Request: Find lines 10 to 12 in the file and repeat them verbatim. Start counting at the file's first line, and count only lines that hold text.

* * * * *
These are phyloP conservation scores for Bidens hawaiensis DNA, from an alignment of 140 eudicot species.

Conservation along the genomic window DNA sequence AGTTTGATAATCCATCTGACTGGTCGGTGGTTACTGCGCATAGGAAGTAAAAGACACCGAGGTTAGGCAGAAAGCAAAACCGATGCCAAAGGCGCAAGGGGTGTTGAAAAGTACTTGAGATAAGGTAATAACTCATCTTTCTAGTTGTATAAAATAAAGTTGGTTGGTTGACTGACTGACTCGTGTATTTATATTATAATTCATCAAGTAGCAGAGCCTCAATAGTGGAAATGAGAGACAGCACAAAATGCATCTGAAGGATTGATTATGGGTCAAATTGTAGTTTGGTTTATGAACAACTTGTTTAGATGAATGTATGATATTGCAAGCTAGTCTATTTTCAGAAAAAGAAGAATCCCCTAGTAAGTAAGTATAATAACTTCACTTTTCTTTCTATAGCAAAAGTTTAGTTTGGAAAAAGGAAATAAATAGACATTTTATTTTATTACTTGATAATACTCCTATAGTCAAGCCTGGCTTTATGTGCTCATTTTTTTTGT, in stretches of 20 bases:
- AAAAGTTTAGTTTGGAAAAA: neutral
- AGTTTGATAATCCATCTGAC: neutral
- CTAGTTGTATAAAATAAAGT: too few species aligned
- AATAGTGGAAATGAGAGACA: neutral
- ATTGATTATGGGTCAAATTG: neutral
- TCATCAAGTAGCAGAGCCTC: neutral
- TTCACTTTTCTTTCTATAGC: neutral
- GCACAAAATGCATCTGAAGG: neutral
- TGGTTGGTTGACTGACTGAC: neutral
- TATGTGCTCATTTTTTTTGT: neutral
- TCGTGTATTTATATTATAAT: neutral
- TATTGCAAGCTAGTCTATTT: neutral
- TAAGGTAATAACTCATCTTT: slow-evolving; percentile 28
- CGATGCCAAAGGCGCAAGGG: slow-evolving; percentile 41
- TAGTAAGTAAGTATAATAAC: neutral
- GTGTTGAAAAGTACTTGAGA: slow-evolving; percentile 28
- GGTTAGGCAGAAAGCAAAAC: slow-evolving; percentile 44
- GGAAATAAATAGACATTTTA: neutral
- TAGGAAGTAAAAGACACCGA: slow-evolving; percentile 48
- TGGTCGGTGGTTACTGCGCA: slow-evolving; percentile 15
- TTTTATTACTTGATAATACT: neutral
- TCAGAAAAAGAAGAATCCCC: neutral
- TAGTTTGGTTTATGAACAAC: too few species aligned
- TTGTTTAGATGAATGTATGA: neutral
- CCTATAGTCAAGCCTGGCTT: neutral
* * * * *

- GCACAAAATGCATCTGAAGG: neutral
- TGGTTGGTTGACTGACTGAC: neutral
- TATGTGCTCATTTTTTTTGT: neutral